The purpose of this study was to examine the effectiveness of relative fundamental frequency (RFF) in quantifying voice disorder severity and possible change with treatment in individuals with Primary Sjögren's Syndrome (SS). Participants completed twice-daily audio recordings during an ABAB within-subjects experimental study investigating the effects of nebulized saline on voice production in this population. Voice samples of the Rainbow Passage from seven of the eight individuals with Primary SS involved in a larger investigation met inclusion criteria for analysis, for a total of 555 tokens. The results indicated that RFF values for this sample were similar to previously reported RFF values for individuals with voice disorders. RFF values improved with nebulized saline treatment but did not fall within the normal range for typical speakers. These findings were similar to other populations of voice disorders who experienced improvement, but not complete normalization, of RFF with treatment. Patient-based factors, such as age and diagnosis as well as measurement and methodological factors, might affect RFF values. The results from this study indicate that RFF is a potentially useful measure in quantifying voice production and disorder severity in individuals with Primary SS.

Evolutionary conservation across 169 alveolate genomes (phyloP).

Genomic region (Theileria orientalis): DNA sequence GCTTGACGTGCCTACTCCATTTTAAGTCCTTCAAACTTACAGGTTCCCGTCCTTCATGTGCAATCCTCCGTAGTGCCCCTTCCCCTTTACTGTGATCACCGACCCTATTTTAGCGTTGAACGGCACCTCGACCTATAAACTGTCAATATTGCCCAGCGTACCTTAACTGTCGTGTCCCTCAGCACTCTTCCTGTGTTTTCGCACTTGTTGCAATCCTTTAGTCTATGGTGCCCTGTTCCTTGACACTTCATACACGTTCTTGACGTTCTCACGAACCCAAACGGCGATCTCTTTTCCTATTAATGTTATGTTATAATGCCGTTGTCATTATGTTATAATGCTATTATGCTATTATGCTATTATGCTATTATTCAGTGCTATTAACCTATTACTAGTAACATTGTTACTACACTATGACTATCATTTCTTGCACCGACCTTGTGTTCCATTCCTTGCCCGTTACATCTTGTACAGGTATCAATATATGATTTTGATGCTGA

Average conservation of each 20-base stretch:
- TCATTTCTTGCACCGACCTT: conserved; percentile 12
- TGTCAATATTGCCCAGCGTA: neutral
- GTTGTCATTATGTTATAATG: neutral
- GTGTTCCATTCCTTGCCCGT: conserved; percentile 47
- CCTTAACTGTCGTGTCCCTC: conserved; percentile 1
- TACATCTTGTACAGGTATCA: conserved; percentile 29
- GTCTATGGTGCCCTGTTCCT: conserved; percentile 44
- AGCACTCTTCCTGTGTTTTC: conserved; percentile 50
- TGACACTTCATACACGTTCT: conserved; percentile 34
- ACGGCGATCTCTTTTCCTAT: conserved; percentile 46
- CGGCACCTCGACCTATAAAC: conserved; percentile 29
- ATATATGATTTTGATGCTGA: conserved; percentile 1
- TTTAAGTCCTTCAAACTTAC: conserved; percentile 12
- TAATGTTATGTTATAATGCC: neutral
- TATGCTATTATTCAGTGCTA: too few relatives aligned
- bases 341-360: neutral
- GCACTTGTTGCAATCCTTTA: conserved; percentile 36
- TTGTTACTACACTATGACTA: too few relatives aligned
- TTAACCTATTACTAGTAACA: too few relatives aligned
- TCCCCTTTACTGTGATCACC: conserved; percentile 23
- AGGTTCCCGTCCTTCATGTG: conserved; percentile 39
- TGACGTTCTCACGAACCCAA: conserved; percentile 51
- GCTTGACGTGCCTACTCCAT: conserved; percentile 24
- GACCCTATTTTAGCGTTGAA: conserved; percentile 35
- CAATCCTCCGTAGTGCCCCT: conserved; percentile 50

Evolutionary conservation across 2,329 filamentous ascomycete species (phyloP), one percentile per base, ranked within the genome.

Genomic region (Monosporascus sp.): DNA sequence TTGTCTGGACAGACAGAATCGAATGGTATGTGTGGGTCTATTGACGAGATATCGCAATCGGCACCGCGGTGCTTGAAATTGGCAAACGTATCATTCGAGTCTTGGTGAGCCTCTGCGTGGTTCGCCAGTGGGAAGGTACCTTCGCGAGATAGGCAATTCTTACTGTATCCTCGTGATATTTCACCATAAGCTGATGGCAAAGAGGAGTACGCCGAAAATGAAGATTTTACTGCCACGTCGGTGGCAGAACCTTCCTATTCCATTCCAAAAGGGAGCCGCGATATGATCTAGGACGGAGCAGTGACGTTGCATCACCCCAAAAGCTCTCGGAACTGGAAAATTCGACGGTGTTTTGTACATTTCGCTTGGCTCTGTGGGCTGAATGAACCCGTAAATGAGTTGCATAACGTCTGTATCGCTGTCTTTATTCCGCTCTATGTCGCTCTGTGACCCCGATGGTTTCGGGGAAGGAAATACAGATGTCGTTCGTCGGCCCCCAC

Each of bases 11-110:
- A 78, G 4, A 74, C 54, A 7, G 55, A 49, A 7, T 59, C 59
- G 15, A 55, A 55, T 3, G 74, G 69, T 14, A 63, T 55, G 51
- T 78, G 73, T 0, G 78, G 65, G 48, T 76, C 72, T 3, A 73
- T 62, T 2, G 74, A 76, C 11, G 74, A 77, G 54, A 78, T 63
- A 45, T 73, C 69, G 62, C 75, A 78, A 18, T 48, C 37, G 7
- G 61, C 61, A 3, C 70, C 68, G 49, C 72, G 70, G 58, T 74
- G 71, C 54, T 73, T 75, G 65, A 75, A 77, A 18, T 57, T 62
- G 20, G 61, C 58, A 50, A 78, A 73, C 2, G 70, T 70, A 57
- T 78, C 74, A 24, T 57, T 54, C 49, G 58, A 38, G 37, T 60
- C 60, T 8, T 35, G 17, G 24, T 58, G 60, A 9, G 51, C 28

College and Department
David O. McKay School of Education; Communication Disorders
BYU ScholarsArchive Citation
Lovett, Victoria Anne, "Voice Features of Sjogren's Syndrome: Examination of Relative Fundamental Frequency (RFF) During Connected Speech" (2014). Theses and Dissertations. 5749.
Sjögren's Syndrome, RFF, vocal fold hydration, nebulized saline